Wednesday, May 12, 2010

my mom's easter bread

Last summer, shortly after I started this blog, I was home in Ohio at my dad's house. I snapped the first header photo for this blog, wandered around the yard using the old picnic table as a backdrop for the FiestaWare's bright colors. I stumbled upon a couple of recipes that remind me so much of my mom, of my childhood. I was so happy to find her recipe for tomato salad, which I posted a few weeks later. I also found a small, faded paper booklet full of feast bread recipes from around the world. Inside was a treasure I remember well from childhood - Kulich. This is a sweet, yeasted bread that my mother made every year at Eastertime. I was so happy to have found this recipe, so happy to be able to carry on this tradition for my family now.

Baked in old coffee cans, this feast bread puffs up over the top of the can, creating a dome perfect for drizzling with sweet, confectioner's-sugar-based icing. Although the original recipe calls for topping the bread with lemon icing and candied fruits, my mom always used plain confectioner's sugar icing and multi-colored sprinkles. In our house, the rule was always that the oldest child got to eat the frosted top. As the youngest, not just in my immediate family, but the youngest cousin in my generation on either side of our family, I thought this rule was completely unfair. I, of course, would never be the oldest child. Until now.

I intended to make this bread at Easter this year, but instead was traveling to my Uncle Roger's funeral at the time so could not. It's a bit late this year, although it's still technically Easter in our church. This was my first time making the bread on my own, and I have some questions I would love to ask my mom. She must have used more than the two cans called for in the recipe, because my two loaves came so far out of the top of the cans that they took on a life of their own.

I used raisins as called for but I'm pretty sure she used currants. The recipe also calls for mixing the entire thing with a mixer, which I did, but I'm pretty sure my mother never did. She most likely mixed it by hand, with a wooden spoon in the big pink Corningware mixing bowl, the pull-out metal work surface of the Hoosier her backdrop. I'm going to take this approach next time, because I think the texture will improve. And next time I'm going to toast the blanched almonds before using them. The recipe below, however, is unaltered from the original. I'll post an adapted version in the future - maybe next year, when I'll follow the rules and let Dora eat the frosted top.

Kulich - Russian feast bread

3 - 3 1/2 cups flour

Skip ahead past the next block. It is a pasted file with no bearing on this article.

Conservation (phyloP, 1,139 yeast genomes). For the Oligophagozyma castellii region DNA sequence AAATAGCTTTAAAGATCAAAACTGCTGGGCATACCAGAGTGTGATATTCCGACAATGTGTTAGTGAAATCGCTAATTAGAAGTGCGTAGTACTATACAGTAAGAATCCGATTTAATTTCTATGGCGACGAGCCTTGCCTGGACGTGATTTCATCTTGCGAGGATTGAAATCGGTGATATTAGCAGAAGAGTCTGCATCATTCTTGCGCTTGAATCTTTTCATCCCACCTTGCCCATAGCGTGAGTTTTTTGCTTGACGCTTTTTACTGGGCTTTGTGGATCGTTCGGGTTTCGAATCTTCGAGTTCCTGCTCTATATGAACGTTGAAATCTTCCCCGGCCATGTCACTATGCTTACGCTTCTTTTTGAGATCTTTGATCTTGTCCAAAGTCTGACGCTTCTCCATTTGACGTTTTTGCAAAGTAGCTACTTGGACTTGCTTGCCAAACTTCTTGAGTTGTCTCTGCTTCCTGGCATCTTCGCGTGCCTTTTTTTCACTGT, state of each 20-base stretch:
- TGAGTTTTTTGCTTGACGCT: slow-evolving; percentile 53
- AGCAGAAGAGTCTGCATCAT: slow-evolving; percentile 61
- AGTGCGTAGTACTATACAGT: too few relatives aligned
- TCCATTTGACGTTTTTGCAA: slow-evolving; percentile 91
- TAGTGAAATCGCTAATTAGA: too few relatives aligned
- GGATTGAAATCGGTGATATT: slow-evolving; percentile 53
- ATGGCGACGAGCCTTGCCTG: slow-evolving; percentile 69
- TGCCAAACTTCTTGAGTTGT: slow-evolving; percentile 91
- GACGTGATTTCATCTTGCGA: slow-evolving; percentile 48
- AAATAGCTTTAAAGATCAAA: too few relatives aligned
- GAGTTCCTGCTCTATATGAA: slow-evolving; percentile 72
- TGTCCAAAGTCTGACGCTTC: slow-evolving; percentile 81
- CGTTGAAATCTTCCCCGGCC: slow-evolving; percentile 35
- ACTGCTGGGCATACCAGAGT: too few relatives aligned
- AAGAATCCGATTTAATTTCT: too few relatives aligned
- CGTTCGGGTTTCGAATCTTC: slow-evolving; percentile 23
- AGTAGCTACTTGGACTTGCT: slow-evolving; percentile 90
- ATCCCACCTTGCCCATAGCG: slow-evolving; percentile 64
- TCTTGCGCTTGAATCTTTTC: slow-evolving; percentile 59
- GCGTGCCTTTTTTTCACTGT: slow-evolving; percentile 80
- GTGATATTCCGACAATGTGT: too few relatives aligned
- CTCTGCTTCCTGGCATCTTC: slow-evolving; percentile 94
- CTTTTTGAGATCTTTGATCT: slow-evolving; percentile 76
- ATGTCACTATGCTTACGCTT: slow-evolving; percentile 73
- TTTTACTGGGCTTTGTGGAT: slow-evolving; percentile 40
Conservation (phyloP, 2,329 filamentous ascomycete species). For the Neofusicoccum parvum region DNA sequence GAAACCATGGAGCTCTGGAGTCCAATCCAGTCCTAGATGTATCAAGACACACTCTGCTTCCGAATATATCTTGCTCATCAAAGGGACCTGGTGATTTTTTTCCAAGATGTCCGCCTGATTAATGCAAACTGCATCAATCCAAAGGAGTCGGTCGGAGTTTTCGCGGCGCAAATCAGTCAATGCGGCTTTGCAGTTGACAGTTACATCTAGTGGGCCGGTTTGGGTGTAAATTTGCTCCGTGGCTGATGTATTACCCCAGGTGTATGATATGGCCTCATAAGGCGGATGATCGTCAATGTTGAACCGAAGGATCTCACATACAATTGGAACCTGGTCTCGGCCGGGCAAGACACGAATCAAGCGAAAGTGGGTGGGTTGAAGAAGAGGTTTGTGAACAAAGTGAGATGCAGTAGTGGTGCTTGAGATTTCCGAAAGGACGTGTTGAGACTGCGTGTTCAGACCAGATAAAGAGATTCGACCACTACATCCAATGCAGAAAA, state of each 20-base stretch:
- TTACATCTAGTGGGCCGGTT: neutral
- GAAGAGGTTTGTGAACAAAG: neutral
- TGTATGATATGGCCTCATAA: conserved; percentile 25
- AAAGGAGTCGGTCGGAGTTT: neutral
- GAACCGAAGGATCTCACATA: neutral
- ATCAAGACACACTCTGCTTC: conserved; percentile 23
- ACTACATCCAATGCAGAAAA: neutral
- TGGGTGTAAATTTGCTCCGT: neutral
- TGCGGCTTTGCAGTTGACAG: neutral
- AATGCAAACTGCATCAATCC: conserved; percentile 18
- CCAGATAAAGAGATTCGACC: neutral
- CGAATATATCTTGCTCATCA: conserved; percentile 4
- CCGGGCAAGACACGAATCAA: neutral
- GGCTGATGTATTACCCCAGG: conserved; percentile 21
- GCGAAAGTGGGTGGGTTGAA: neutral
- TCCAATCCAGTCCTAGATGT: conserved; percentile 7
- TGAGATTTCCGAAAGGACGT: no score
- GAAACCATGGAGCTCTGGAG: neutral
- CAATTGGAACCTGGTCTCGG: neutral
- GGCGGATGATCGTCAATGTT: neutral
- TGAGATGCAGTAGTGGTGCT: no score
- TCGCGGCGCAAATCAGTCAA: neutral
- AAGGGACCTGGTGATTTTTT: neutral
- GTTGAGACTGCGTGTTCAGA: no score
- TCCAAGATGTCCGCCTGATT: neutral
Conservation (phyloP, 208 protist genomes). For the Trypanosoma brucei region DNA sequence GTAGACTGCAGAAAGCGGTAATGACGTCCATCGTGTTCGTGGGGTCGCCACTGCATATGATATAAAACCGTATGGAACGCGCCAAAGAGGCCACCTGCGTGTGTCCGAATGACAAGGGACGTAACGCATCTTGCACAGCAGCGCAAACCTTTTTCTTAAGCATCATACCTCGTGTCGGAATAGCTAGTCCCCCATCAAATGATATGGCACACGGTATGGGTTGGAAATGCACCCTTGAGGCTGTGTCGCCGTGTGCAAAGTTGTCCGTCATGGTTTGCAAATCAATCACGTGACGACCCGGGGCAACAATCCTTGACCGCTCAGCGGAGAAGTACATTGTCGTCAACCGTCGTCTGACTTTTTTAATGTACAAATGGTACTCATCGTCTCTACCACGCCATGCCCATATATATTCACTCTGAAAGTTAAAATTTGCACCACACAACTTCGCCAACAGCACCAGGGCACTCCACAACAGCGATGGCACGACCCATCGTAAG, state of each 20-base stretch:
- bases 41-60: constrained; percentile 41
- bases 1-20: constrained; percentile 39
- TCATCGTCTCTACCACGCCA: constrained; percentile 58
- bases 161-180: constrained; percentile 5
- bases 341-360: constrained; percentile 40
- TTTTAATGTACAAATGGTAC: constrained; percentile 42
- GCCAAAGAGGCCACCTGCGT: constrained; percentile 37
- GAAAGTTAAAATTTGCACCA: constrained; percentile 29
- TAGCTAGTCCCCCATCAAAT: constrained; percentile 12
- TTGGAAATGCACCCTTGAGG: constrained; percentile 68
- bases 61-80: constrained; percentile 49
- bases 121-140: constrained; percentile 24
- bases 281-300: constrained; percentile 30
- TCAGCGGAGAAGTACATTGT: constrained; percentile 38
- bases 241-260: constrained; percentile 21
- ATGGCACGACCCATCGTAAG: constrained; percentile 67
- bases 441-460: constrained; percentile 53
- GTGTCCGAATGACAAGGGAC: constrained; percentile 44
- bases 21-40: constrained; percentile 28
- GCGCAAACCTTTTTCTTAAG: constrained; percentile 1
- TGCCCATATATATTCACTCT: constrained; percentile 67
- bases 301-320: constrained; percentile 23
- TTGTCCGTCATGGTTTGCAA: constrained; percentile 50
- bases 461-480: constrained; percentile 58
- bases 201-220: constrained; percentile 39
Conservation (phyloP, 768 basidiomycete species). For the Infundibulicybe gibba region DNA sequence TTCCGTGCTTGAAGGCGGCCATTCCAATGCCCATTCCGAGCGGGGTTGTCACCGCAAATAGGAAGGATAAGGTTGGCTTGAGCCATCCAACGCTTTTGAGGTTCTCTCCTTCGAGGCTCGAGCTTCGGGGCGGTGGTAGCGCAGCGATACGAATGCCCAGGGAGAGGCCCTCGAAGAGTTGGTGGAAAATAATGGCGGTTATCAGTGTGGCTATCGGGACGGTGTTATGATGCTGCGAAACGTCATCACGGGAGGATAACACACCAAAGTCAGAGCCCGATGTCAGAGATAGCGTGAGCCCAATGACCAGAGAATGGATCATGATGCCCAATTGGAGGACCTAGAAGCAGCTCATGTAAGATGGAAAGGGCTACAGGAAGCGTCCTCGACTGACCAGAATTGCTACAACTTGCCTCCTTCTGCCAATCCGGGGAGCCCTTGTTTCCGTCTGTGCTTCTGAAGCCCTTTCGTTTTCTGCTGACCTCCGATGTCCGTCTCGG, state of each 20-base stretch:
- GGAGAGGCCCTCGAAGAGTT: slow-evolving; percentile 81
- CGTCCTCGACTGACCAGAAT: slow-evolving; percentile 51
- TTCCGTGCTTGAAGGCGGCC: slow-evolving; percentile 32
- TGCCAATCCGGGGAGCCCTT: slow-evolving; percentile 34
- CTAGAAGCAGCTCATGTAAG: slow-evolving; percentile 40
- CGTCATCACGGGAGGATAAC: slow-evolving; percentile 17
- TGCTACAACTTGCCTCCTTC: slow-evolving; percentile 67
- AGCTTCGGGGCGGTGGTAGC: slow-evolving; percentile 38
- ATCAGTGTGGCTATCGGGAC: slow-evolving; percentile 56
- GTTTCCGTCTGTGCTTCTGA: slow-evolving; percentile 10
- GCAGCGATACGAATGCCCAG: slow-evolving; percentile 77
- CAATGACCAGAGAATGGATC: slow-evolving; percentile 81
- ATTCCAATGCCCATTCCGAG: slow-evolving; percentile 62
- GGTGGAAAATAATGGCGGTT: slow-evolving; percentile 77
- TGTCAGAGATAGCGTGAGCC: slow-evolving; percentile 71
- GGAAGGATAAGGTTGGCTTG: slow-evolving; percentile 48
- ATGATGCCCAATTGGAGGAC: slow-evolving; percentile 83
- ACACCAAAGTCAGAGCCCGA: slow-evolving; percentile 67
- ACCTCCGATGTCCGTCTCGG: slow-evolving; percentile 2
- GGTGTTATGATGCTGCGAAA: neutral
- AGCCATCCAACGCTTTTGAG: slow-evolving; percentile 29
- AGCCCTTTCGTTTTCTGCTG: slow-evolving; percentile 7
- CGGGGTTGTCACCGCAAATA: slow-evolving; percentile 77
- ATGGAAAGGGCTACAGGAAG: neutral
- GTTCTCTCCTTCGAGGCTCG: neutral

1/3 cup sugar
1 Tablespoon (or 1 package) active dry yeast
1 teaspoon salt
1/2 cup milk
1/4 cup butter, cut into pieces
2 eggs plus 2 yolks
1 1/2 Tablespoons lemon zest
1/4 cup raisins (or currants)
1/4 cup blanched almonds (try toasting them first)

1/2 cup confectioner's sugar
1 Tablespoon milk
1/2 teaspoon vanilla

In a large bowl mix well 1 cup flour, the sugar, yeast, and salt; set aside. In a small saucepan, heat milk and butter over low heat until very warm (120 - 130 degrees) - it's ok if the butter doesn't melt. Gradually add to flour mixture; beat at medium speed 2 minutes, scraping bowl occasionally. Add eggs, yolks, lemon peel, and 1 cup flour; beat at medium speed an additional 2 minutes, scraping bowl occasionally. Stir in raisins, almonds, and enough remaining flour to make a soft dough that leaves the sides of the bowl. Turn out on a lightly floured surface; knead 8 to 10 minutes, adding flour as necessary, until dough is smooth and elastic.

Place in greased bowl, turn to grease top. Cover; let rise in a warm place about 1 hour or until doubled. Generously grease one 1-pound coffee can and one 1-pound fruit can (remove paper labels). Punch down dough; place in cans, half-filling each. Cover; let rise in warm place about 1 hour, until-doubled. Bake in preheated 350 degree oven 25 - 35 minutes (check fruit can after 25 minutes) or until tops are golden brown. Remove immediately from cans and cool upright on wire racks. To make icing, whisk together milk, confectioner's sugar, and vanilla until smooth. Frost tops with icing, letting it run down sides. Decorate with sprinkles. Slice off the top and give it to the oldest kid in the room, or eat it yourself when no one's looking.

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